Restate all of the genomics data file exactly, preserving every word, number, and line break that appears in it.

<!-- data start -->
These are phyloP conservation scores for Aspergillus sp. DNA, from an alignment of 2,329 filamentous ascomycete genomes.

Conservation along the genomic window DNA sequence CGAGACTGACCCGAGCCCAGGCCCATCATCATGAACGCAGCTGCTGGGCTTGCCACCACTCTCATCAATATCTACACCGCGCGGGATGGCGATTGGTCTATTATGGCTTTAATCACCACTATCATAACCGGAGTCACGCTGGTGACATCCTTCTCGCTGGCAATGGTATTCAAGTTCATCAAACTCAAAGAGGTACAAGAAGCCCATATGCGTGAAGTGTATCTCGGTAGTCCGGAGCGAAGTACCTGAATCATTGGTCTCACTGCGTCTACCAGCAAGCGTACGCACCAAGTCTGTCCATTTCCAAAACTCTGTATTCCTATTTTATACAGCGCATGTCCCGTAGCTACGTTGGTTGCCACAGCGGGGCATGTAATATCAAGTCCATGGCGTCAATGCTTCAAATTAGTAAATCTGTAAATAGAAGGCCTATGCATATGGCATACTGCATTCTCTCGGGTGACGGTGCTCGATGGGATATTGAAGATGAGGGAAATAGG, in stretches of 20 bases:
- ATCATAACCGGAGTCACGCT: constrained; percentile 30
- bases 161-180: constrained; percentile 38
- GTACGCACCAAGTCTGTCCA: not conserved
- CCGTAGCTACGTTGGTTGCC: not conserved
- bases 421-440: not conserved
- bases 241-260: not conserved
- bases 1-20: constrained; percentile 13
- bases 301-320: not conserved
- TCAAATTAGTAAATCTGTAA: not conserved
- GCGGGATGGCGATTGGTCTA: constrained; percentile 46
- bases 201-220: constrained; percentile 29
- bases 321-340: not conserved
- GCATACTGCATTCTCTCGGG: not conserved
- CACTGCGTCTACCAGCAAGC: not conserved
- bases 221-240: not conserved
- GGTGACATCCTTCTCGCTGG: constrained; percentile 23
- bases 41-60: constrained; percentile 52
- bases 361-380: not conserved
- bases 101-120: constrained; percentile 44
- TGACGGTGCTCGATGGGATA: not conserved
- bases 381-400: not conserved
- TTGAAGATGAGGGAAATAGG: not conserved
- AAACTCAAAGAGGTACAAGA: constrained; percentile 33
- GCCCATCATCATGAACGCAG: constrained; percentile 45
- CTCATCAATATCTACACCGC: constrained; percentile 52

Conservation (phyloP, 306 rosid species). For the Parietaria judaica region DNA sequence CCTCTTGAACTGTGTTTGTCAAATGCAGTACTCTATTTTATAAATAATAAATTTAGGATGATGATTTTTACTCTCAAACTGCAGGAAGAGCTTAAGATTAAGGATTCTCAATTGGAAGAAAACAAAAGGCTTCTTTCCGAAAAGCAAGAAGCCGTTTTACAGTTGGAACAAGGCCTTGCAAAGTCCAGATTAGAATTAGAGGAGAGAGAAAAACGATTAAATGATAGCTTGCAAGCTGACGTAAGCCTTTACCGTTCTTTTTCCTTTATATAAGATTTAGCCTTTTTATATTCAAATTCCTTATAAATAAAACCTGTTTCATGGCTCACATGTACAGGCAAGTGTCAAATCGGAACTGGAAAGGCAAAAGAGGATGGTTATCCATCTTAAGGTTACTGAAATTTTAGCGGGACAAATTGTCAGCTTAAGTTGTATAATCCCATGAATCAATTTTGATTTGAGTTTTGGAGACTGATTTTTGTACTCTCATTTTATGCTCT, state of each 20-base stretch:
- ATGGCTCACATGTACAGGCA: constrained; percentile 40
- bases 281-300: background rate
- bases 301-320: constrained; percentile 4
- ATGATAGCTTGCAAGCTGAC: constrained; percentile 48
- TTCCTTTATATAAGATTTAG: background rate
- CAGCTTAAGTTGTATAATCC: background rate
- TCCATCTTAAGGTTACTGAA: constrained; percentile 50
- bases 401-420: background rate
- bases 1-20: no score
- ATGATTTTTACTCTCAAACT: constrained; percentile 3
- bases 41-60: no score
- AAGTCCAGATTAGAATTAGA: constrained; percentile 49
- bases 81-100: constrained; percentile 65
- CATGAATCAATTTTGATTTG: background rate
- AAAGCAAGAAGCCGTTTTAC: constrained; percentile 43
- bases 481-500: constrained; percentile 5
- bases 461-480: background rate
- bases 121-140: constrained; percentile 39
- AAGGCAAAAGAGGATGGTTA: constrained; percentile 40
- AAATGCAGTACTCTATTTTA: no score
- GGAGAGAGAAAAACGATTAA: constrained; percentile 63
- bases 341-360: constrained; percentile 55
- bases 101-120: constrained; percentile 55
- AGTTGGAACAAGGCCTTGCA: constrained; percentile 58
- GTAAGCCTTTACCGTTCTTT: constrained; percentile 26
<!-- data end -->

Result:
These are phyloP conservation scores for Aspergillus sp. DNA, from an alignment of 2,329 filamentous ascomycete genomes.

Conservation along the genomic window DNA sequence CGAGACTGACCCGAGCCCAGGCCCATCATCATGAACGCAGCTGCTGGGCTTGCCACCACTCTCATCAATATCTACACCGCGCGGGATGGCGATTGGTCTATTATGGCTTTAATCACCACTATCATAACCGGAGTCACGCTGGTGACATCCTTCTCGCTGGCAATGGTATTCAAGTTCATCAAACTCAAAGAGGTACAAGAAGCCCATATGCGTGAAGTGTATCTCGGTAGTCCGGAGCGAAGTACCTGAATCATTGGTCTCACTGCGTCTACCAGCAAGCGTACGCACCAAGTCTGTCCATTTCCAAAACTCTGTATTCCTATTTTATACAGCGCATGTCCCGTAGCTACGTTGGTTGCCACAGCGGGGCATGTAATATCAAGTCCATGGCGTCAATGCTTCAAATTAGTAAATCTGTAAATAGAAGGCCTATGCATATGGCATACTGCATTCTCTCGGGTGACGGTGCTCGATGGGATATTGAAGATGAGGGAAATAGG, in stretches of 20 bases:
- ATCATAACCGGAGTCACGCT: constrained; percentile 30
- bases 161-180: constrained; percentile 38
- GTACGCACCAAGTCTGTCCA: not conserved
- CCGTAGCTACGTTGGTTGCC: not conserved
- bases 421-440: not conserved
- bases 241-260: not conserved
- bases 1-20: constrained; percentile 13
- bases 301-320: not conserved
- TCAAATTAGTAAATCTGTAA: not conserved
- GCGGGATGGCGATTGGTCTA: constrained; percentile 46
- bases 201-220: constrained; percentile 29
- bases 321-340: not conserved
- GCATACTGCATTCTCTCGGG: not conserved
- CACTGCGTCTACCAGCAAGC: not conserved
- bases 221-240: not conserved
- GGTGACATCCTTCTCGCTGG: constrained; percentile 23
- bases 41-60: constrained; percentile 52
- bases 361-380: not conserved
- bases 101-120: constrained; percentile 44
- TGACGGTGCTCGATGGGATA: not conserved
- bases 381-400: not conserved
- TTGAAGATGAGGGAAATAGG: not conserved
- AAACTCAAAGAGGTACAAGA: constrained; percentile 33
- GCCCATCATCATGAACGCAG: constrained; percentile 45
- CTCATCAATATCTACACCGC: constrained; percentile 52

Conservation (phyloP, 306 rosid species). For the Parietaria judaica region DNA sequence CCTCTTGAACTGTGTTTGTCAAATGCAGTACTCTATTTTATAAATAATAAATTTAGGATGATGATTTTTACTCTCAAACTGCAGGAAGAGCTTAAGATTAAGGATTCTCAATTGGAAGAAAACAAAAGGCTTCTTTCCGAAAAGCAAGAAGCCGTTTTACAGTTGGAACAAGGCCTTGCAAAGTCCAGATTAGAATTAGAGGAGAGAGAAAAACGATTAAATGATAGCTTGCAAGCTGACGTAAGCCTTTACCGTTCTTTTTCCTTTATATAAGATTTAGCCTTTTTATATTCAAATTCCTTATAAATAAAACCTGTTTCATGGCTCACATGTACAGGCAAGTGTCAAATCGGAACTGGAAAGGCAAAAGAGGATGGTTATCCATCTTAAGGTTACTGAAATTTTAGCGGGACAAATTGTCAGCTTAAGTTGTATAATCCCATGAATCAATTTTGATTTGAGTTTTGGAGACTGATTTTTGTACTCTCATTTTATGCTCT, state of each 20-base stretch:
- ATGGCTCACATGTACAGGCA: constrained; percentile 40
- bases 281-300: background rate
- bases 301-320: constrained; percentile 4
- ATGATAGCTTGCAAGCTGAC: constrained; percentile 48
- TTCCTTTATATAAGATTTAG: background rate
- CAGCTTAAGTTGTATAATCC: background rate
- TCCATCTTAAGGTTACTGAA: constrained; percentile 50
- bases 401-420: background rate
- bases 1-20: no score
- ATGATTTTTACTCTCAAACT: constrained; percentile 3
- bases 41-60: no score
- AAGTCCAGATTAGAATTAGA: constrained; percentile 49
- bases 81-100: constrained; percentile 65
- CATGAATCAATTTTGATTTG: background rate
- AAAGCAAGAAGCCGTTTTAC: constrained; percentile 43
- bases 481-500: constrained; percentile 5
- bases 461-480: background rate
- bases 121-140: constrained; percentile 39
- AAGGCAAAAGAGGATGGTTA: constrained; percentile 40
- AAATGCAGTACTCTATTTTA: no score
- GGAGAGAGAAAAACGATTAA: constrained; percentile 63
- bases 341-360: constrained; percentile 55
- bases 101-120: constrained; percentile 55
- AGTTGGAACAAGGCCTTGCA: constrained; percentile 58
- GTAAGCCTTTACCGTTCTTT: constrained; percentile 26